The South Dakota Game, Fish and Parks Department has been monitoring die-offs of white-tailed deer across portions of the state and must make adjustments to some West River deer hunting units.
Epizootic Hemorrhagic Disease (EHD) has been confirmed in white-tailed deer, and many of the deer deaths being reported by the public are suspected to be the result of that disease.
In response to the disease, all unsold licenses will be removed from the following deer hunting units for the West River deer season: Bennett County: 11A-09 and 11B-17; Gregory County: 30A-19 and 30B-19; and Jackson County: 39B-09. In addition, 200 licenses will be removed for Meade County: 49B-09.
Hunters desiring a refund for a deer license should send their license, including all associated tags, to: GFP Licensing Office; 20641 SD Highway 1806; Fort Pierre, SD 57532.
EHD is common in white-tailed deer and is typically detected in late summer or early fall. The virus is spread by a biting midge and causes extensive internal hemorrhaging. Many deer exhibit no clinical signs and appear perfectly healthy, while others may have symptoms such as respiratory distress, fever, and swelling of the tongue. With highly virulent strains of the virus, deer can be dead within one to three days. In an attempt to combat the high fever, affected deer are often found in low-lying areas or near rivers, ponds and other waters.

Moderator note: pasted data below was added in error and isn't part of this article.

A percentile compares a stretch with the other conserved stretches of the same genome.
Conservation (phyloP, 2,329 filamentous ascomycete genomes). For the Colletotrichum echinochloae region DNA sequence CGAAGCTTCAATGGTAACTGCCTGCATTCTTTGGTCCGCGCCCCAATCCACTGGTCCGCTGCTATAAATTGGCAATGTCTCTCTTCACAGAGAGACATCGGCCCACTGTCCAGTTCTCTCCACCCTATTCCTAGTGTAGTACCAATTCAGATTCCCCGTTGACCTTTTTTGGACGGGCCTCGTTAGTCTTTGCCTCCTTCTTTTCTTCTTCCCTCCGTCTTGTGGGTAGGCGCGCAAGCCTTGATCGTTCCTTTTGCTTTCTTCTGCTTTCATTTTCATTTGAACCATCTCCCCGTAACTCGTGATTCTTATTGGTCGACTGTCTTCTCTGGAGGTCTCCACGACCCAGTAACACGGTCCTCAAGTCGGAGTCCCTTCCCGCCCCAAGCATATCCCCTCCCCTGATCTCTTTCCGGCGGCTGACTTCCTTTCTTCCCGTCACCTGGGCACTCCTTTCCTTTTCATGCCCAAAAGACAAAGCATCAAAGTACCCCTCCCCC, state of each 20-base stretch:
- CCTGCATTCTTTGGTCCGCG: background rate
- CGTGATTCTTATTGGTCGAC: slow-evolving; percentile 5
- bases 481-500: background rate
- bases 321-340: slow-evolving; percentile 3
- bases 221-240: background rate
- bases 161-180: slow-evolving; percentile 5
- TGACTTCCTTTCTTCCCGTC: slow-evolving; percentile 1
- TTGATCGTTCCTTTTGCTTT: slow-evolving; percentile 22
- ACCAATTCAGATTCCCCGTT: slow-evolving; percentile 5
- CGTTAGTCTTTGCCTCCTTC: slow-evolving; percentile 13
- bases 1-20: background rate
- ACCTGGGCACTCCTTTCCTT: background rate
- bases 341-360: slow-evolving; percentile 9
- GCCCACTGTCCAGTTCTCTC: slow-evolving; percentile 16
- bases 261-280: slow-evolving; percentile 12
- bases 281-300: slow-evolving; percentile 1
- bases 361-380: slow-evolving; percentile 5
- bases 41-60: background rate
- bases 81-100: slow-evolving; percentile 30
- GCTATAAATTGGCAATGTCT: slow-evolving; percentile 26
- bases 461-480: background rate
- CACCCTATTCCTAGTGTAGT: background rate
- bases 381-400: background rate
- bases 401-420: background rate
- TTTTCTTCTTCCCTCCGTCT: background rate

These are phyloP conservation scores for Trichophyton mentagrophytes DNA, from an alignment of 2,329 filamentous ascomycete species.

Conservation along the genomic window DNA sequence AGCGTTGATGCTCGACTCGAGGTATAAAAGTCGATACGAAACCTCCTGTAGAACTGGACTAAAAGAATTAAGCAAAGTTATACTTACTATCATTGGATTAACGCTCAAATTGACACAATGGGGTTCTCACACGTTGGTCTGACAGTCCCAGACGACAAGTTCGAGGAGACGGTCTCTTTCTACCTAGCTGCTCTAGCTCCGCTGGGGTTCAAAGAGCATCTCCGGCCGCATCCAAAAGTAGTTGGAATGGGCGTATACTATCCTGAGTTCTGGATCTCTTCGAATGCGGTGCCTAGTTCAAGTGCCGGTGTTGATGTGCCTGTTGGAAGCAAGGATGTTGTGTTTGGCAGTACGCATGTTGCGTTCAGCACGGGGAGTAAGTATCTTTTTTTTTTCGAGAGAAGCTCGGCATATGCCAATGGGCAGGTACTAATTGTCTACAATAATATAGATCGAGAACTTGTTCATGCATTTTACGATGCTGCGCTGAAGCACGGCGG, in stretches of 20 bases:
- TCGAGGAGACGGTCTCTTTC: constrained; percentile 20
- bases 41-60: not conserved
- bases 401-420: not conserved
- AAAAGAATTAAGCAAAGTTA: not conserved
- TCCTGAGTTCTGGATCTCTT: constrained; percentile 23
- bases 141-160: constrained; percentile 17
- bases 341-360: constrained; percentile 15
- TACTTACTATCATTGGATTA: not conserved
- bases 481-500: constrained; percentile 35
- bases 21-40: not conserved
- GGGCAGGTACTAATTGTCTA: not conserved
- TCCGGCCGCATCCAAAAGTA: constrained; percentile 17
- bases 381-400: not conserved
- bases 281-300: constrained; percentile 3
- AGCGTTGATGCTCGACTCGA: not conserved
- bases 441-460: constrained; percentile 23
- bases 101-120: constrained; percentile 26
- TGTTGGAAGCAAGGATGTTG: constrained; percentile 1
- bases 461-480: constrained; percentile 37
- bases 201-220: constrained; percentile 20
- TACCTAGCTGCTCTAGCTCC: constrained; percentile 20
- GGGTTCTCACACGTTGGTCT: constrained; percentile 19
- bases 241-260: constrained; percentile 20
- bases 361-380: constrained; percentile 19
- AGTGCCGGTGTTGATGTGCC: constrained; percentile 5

GFP continues to ask individuals who see sick deer or find dead deer to contact their local conservation officer or call the Pierre office at 605-773-5913.
EHD is not infectious to humans. For more information on the EHD virus, visit gfp.sd.gov.